Graduation Semester and Year




Document Type


Degree Name

Master of Science in Earth and Environmental Science


Earth and Environmental Sciences

First Advisor

Max Hu


The recent oil boom in the US has been attributed to the result of hydraulic fracturing and horizontal drilling of shale plays. However despite this boom, production and maximum recovery is still limited to be only few percentage of the original oil in place. There have been many studies attempting to enhance the oil recovery of the Bakken Shale, however one area that has not been addressed is the structure of the nanopores storing and transporting the hydrocarbons. The pore geometry and connectivity of these nanopore structures affect the fluid flow and mass transport, which is linked to overall oil recovery. This work focuses on the connectivity of the nanopore structure within the Bakken shale using cores of all three Bakken members obtained from a producing well in North Dakota. For these tight rock samples, we study pore structure and edge-accessible porosity, using the following complementary tests: 1) mercury injection capillary pressure (MICP); 2) fluid and tracer imbibition into initially-dry sample; and 3) tracer diffusion into fluid-saturated sample. Tracer imbibition and diffusion is measured by elemental laser ablation-ICP-MS mapping.Results from the MICP show that the Bakken members have nano-sized pores with low permeability and tortuous flow pathways. Low connectivity of small pore produce anomalous imbibition behavior indicated by the imbibition slope, which is consistent with percolation theory. Limited connected pathways for the tracers were also observed from tracer imbibition and saturated diffusion tests.The findings from these innovative approaches provide information on pore structure and connectivity that can be used in fluid dynamics to estimate overall oil recovery.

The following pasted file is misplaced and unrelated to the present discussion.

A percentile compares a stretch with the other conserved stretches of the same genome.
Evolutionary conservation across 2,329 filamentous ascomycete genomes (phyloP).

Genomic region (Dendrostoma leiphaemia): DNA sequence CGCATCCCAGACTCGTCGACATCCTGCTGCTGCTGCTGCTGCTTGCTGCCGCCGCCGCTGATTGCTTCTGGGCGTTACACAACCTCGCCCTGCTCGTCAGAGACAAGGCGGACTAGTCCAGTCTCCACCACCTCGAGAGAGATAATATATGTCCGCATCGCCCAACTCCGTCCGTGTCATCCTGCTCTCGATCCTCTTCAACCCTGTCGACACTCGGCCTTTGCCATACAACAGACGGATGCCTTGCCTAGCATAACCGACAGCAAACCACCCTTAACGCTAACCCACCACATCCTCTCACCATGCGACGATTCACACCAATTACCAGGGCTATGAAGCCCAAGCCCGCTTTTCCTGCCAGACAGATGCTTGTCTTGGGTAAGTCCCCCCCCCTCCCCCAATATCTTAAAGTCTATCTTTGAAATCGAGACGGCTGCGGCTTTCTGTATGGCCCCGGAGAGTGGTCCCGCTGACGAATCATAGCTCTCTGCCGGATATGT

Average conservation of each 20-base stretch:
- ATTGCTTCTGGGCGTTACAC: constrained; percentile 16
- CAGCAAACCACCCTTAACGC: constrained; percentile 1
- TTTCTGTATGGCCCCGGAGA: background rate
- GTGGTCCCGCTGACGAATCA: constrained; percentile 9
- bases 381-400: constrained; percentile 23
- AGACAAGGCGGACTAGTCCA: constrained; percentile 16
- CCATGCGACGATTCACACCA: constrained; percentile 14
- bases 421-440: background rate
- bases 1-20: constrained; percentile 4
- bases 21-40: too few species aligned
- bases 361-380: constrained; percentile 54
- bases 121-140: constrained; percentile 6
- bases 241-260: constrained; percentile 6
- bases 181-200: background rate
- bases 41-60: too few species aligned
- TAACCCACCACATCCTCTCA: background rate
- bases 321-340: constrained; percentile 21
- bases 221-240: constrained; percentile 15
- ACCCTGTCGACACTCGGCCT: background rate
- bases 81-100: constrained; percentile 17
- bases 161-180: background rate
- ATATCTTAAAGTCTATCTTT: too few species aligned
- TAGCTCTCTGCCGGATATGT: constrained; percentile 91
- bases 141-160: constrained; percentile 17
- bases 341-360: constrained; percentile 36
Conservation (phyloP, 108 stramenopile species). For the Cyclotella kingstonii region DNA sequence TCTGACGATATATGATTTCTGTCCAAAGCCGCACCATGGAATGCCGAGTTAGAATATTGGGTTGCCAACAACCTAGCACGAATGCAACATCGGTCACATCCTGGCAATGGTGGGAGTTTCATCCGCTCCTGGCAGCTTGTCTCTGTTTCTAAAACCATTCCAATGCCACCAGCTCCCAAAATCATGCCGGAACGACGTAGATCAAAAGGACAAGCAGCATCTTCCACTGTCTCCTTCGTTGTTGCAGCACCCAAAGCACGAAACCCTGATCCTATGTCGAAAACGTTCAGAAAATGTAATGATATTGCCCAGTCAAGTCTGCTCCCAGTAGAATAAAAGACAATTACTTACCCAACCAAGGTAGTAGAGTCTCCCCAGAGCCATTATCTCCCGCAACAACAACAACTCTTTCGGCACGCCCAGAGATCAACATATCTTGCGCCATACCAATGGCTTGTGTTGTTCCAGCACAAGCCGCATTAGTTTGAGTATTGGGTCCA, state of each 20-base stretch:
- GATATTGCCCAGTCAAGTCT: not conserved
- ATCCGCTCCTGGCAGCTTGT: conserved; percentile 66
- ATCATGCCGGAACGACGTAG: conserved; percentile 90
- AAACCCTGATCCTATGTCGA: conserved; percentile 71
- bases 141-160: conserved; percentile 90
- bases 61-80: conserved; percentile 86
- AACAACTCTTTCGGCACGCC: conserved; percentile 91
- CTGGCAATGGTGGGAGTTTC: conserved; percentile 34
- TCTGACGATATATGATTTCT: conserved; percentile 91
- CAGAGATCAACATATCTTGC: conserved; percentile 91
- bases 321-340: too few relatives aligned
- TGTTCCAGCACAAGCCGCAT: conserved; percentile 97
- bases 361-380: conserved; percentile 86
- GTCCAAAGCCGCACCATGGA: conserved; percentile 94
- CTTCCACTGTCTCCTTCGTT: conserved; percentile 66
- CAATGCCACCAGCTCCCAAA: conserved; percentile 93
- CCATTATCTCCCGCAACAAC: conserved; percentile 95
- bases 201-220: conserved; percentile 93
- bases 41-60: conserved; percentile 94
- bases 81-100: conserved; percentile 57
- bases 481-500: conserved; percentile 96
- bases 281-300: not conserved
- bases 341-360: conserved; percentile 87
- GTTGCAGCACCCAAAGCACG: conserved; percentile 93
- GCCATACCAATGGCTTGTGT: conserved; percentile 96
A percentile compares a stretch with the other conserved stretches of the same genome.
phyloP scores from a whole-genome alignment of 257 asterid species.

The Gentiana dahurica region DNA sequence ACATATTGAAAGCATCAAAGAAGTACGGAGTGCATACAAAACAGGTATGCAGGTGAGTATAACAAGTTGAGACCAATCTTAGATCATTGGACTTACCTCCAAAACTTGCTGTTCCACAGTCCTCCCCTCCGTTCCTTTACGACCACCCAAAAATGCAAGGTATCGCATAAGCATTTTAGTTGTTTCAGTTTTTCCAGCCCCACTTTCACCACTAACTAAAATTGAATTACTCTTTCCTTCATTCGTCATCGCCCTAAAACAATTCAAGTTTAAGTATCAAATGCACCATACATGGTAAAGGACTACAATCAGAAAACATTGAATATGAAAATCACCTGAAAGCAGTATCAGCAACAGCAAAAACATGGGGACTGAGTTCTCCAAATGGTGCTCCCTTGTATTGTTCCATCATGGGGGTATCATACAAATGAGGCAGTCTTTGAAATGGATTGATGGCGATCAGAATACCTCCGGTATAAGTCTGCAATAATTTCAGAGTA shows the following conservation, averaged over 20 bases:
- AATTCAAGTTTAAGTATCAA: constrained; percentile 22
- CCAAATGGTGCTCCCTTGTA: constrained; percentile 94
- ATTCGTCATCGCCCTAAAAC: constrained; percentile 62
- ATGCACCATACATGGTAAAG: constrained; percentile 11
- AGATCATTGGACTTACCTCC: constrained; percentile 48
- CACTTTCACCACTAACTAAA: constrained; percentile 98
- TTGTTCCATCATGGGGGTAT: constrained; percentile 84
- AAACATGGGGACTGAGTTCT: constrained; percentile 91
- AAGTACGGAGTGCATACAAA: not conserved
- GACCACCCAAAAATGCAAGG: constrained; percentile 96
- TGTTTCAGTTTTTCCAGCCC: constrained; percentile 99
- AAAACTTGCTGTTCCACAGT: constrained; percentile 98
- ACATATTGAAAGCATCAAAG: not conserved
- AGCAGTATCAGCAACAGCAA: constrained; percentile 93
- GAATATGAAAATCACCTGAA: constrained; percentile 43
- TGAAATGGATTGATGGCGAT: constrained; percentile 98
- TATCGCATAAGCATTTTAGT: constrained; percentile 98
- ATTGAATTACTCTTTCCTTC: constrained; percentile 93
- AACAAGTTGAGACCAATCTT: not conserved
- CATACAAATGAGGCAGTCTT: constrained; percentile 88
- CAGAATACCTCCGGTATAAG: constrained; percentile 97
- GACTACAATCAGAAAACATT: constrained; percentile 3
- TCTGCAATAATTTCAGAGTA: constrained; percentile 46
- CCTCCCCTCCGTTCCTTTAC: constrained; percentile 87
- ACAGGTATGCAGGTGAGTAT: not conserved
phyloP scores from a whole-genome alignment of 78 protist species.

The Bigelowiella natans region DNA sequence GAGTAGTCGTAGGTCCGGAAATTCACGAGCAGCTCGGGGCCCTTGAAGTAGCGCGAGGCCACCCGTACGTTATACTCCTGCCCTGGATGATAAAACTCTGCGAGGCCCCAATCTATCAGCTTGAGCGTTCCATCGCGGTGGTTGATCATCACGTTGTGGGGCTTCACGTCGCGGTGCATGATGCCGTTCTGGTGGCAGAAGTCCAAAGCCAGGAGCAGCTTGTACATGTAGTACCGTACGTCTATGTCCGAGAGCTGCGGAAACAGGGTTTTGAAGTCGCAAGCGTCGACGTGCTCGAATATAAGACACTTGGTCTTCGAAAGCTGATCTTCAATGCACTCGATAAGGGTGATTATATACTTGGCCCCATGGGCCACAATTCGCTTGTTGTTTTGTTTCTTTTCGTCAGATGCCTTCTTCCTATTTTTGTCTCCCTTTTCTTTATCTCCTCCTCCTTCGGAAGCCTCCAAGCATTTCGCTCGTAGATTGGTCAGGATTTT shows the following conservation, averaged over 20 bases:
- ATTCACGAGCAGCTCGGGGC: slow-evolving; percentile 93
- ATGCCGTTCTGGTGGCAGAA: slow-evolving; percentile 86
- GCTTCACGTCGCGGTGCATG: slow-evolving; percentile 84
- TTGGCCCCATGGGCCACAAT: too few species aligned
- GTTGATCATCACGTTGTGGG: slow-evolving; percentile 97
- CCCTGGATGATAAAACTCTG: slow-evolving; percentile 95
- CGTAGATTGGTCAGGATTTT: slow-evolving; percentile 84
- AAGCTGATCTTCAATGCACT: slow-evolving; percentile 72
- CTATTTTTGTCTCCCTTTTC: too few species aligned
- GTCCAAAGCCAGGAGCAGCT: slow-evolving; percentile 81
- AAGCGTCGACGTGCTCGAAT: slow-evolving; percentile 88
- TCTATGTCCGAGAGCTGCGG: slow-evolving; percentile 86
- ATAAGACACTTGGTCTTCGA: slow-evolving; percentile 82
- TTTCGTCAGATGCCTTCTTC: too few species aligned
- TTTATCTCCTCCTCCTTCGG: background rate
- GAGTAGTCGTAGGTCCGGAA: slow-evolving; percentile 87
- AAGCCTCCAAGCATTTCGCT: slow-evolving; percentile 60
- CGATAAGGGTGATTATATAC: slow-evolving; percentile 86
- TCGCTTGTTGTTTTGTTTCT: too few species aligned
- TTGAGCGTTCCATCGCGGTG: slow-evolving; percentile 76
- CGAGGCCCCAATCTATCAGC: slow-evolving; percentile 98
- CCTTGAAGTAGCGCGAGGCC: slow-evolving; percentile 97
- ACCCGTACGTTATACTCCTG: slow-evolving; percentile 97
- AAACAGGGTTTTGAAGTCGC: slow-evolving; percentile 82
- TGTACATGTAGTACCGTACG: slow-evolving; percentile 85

Earth Sciences | Physical Sciences and Mathematics


Degree granted by The University of Texas at Arlington